Continuing the third day of the Space Coast Birding and Wildlife Festival…today’s post is still based in the Three Lakes Wildlife Management Area…observing birds around the lakes rather than woodpeckers.
On bird that was new-to-me was the Limpkin. It’s a crane relative and lives in the Americas. Their diet is mollusks – dominated by apple snails.
Here’s a sequence of one walking.
Another bird that I had not seen before and that also eats apple snails is the Snail Kite. I was hunting on the same lake as the limpkin and it found a snail – took the snail to a post in the water to eat.
There were empty snail shells in the water so both birds were probably getting enough to eat. Most of the shells were the larger apple snail which is invasive to Florida but both birds can apparently eat them as easily as they do the native species.
There were three kinds of white birds around: the juvenile Little Blue Herons,
(which grow up to have gray-blue adult plumage with some red on their neck and heads),
The Snowy Egret with its black legs and yellow feet,
And a Great Egret which was the largest of the three.
There was a Great Egret in a tree near where we had a picnic lunch. Evidently he gets fed nearby and is named Pete.
There were two other herons beside the Little Blue: Tricolored Heron and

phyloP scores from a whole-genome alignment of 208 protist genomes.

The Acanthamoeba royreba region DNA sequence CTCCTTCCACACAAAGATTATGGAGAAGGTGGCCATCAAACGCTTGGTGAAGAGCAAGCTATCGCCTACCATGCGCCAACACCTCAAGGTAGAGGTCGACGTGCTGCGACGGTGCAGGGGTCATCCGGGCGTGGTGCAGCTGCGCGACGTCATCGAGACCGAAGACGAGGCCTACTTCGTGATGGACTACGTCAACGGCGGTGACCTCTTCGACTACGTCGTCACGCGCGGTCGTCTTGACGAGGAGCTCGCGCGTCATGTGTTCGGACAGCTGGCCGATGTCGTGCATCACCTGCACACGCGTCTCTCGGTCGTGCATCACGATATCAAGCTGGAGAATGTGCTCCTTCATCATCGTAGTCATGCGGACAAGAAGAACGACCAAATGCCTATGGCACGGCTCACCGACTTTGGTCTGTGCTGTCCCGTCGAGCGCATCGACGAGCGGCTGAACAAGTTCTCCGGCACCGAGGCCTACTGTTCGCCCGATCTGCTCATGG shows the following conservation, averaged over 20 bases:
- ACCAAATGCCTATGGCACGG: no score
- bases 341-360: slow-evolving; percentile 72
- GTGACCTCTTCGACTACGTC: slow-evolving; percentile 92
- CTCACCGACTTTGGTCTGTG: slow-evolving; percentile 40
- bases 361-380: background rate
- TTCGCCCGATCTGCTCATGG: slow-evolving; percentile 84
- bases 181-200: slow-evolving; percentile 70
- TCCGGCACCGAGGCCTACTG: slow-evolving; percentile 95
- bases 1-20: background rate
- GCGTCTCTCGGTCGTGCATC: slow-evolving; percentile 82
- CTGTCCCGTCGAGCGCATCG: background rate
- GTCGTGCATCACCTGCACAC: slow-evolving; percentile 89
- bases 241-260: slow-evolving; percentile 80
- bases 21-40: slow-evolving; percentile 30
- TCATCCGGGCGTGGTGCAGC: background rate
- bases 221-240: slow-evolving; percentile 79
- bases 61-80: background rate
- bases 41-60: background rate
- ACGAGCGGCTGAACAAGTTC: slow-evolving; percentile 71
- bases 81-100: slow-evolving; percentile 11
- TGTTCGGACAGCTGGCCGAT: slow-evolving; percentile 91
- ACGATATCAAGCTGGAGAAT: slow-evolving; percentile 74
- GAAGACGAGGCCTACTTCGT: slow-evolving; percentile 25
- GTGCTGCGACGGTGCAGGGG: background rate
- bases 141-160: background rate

A Great Blue Heron in the tall grass.
Nearby there was a Sandhill Crane barely visible in the grass and its mate standing nearby. I took a picture of the one that was standing. Evidently sandhill cranes seen as pairs in Florida are resident; they don’t migrate. There are cranes that come for the winter but don’t breed in Florida and they generally stay in larger groups.
There were Anhinga around sunning themselves or preening. They are easier to photograph out of the water.
There were a lot of insects that the bird was finding on the grasses near the water.
There was a juvenile nearby. I liked the way the light changes the colors of the bird. It was like the color of peacocks and morpho butterflies…changing color with every slight variation in light. They too have big feet.
I saw a Pied-billed Grebe just as it turned away…got one picture.
A Glossy Ibis was also enjoying the lakeshore…finding food.
It was a good day for water birds. There were even more (white pelicans, some ducks) but they were too far out on the lakes to get reasonable pictures. I was pleased to see three new-to-me birds: snail kite, limpkin, and purple gallinule.